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27 Jul

Medieval Helmets

Helmets which were an important component of military equipment already in the Bronze Age went through some modifications in the Medieval Times. The knights wore the mail armor until the 14th century, while the head was usually covered with mail hood over which was worn a separate helmet – either the Spangenhelm or Ridge Helmet. Spangenhelm consisted of three to six metal plates connected by metal strips which also formed the framework of the helmet. It was curved with the shape of the head and culminated in a point resembling the shape of a cone. The front of the Spangenhelm often featured a nose protector or a nasal. Ridge Helmet originating from Persia was introduced to Europe by the Romans and was very popular in the British Isles and Balkan Peninsula in the Early Middle Ages. Ridge Helmet consisted of two pieces joined by a ridge running from the forehead to the back of the head in the middle of the helmet. It usually featured a nasal, while some versions also came with neck, ear and cheek protection.

Detail from the Bayeux Tapestry depicting Harold Godwinson and his housecarls wearing Nasal helmets

Bayeux Tapestry depicting Harold Godwinson

Both Spangenhelm and Ridge Helmet greatly influenced the design of the Nasal helm which was the most popular head protection from about 10th to the 13th century. Nasal helm greatly resembled the Spangenhelm and Ridge Helmet but it was made of a single piece of metal.

Great helm in the 13th century

Great helm in the 13th century

Great helm which introduced in the late 12th century was the most popular helmet throughout Europe until the 14th century. Its design resembled a flat-topped cylinder, while later designs were more curved to lessen the impact of blows. Great helm provided much better protection than the Nasal helm because it completely covered the head and it was not overtly heavy nor uncomfortable. However, very small openings for the eyes and mouth limited the vision and provided poor ventilation. Underneath the Great helm the knights sometimes wore the cervelliere, a round and close-fitting steel cap.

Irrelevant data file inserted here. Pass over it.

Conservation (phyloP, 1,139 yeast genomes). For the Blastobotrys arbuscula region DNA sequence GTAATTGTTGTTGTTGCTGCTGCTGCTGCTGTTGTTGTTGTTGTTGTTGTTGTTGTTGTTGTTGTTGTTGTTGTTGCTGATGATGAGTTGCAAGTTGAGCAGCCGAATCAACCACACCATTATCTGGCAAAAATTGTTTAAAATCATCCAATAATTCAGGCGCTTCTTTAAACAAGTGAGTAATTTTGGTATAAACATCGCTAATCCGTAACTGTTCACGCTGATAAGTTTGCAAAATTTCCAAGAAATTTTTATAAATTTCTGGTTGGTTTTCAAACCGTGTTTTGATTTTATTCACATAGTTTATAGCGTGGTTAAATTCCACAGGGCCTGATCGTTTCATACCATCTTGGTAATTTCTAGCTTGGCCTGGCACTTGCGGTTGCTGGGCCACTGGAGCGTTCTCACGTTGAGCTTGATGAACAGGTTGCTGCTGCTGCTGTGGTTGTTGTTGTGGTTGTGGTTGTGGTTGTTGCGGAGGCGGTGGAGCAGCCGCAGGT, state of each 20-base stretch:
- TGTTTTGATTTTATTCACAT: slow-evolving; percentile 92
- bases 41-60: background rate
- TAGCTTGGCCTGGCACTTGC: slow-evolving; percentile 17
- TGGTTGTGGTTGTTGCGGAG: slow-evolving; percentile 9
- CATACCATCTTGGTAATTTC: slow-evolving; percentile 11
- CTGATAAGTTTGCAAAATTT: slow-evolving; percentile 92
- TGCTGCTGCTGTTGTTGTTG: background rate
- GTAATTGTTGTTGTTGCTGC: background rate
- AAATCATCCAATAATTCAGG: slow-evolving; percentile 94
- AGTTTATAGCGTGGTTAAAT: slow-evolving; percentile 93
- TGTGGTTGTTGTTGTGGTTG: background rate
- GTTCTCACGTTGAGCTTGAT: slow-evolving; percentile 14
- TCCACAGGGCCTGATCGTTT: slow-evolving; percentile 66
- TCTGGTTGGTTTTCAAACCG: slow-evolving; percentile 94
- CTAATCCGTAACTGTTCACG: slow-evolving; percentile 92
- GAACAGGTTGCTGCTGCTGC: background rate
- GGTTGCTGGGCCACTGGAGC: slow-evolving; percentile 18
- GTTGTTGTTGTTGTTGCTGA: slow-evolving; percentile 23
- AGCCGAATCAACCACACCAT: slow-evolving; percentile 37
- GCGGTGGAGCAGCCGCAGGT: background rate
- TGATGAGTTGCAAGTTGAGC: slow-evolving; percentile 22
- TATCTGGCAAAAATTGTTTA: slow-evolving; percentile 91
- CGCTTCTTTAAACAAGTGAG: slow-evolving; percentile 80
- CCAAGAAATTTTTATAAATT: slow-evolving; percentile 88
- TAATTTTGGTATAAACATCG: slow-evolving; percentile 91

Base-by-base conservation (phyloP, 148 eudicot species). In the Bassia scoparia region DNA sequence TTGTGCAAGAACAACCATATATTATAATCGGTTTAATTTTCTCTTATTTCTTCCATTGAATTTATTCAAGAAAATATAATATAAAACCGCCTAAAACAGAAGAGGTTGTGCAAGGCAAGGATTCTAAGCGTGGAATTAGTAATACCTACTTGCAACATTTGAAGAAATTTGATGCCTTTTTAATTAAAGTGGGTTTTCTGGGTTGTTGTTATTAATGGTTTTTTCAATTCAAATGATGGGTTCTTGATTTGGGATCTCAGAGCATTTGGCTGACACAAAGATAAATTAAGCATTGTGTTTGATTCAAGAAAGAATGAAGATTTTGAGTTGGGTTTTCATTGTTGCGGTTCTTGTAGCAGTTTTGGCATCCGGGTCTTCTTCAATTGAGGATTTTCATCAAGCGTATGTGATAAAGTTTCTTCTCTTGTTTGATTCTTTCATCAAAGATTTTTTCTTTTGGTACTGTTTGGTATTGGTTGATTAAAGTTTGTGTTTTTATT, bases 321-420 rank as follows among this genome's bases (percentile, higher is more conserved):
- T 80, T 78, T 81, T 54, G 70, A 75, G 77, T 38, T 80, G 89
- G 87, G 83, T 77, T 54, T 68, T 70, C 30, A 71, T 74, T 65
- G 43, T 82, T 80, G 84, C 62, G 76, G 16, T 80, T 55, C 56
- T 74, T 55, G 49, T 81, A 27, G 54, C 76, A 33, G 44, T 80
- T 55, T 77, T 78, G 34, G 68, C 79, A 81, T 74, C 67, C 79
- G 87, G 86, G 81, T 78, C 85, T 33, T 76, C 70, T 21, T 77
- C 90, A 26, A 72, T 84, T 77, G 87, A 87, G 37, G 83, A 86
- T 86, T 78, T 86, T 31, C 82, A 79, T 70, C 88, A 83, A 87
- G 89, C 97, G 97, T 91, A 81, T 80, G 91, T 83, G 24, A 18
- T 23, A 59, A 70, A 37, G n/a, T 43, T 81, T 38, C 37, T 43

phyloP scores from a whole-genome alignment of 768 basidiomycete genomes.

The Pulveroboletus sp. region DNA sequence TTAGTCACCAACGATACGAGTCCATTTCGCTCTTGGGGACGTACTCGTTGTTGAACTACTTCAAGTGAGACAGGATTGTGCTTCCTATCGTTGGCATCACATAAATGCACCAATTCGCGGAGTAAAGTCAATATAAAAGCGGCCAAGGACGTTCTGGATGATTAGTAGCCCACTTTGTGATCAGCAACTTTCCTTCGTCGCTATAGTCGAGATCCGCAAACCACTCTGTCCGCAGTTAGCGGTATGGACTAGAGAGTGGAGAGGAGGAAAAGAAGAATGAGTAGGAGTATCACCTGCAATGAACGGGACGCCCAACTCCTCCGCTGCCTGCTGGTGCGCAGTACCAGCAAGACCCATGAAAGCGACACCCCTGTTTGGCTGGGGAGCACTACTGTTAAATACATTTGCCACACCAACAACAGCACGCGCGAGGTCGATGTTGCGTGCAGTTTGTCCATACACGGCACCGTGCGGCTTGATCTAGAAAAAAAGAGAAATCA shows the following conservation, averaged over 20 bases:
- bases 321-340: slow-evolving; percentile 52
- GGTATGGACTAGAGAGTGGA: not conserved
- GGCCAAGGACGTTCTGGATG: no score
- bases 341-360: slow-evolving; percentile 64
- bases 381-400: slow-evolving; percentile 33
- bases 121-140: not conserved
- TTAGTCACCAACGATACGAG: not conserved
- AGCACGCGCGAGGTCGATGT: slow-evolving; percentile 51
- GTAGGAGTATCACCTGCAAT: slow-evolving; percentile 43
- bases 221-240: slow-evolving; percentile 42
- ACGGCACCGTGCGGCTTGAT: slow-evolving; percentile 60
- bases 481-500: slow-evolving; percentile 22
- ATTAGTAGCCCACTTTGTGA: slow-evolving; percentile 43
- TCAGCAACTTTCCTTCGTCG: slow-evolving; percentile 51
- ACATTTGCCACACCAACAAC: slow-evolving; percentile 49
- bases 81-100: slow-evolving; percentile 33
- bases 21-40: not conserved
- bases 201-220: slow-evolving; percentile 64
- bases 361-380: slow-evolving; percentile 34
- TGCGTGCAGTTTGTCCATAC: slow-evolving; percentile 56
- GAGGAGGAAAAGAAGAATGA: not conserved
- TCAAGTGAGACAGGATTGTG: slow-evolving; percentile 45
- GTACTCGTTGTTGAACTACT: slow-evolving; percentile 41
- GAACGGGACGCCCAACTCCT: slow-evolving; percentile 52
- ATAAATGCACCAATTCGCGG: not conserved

Typical example of Bascinet


Cervelliere eventually evolved into the Bascinet which replaced the Great helm by the middle of the 14th century. The main difference between the Great helm and Bascinet was hinged visor resembling a muzzle or a beak. For that reason Bascinet was often called “dog faced”. The early models sometimes featured a neck protection of mail known as the aventail. Later, the neck was protected by a steel collar called the gorget.

In Italy, was at the same time popular the Barbute with a distinctive “T” or “Y” shaped opening for the eyes and mouth, resembling the classical Greek helmets.

Example of a classical armet


Bascinet came out of use in the 15th century and was replaced by the Armet in Italy, while predominant head protection in Western Europe and Britain was the Sallet. Armet was notable for completely protecting the head and being light at the same time. It usually consisted of four pieces: skull, two hinged cheek pieces with lock at the front and a visor. Armet often featured a neck and chin protection called the wrapper.

Example of a sallet


Sallet replaced Bascinet by the middle of the 15th century. Its design greatly varied from country to country but it was usually close-fitting to the line of the nose and featured a visor in a form of a slit. Since it reached only the line of the jaw Sallet was usually worn with a bevor to protect the jaw and the neck. Despite regional varieties most of Sallets were distinctive for the helmet tail which became especially pronounced at the end of the 15th century.

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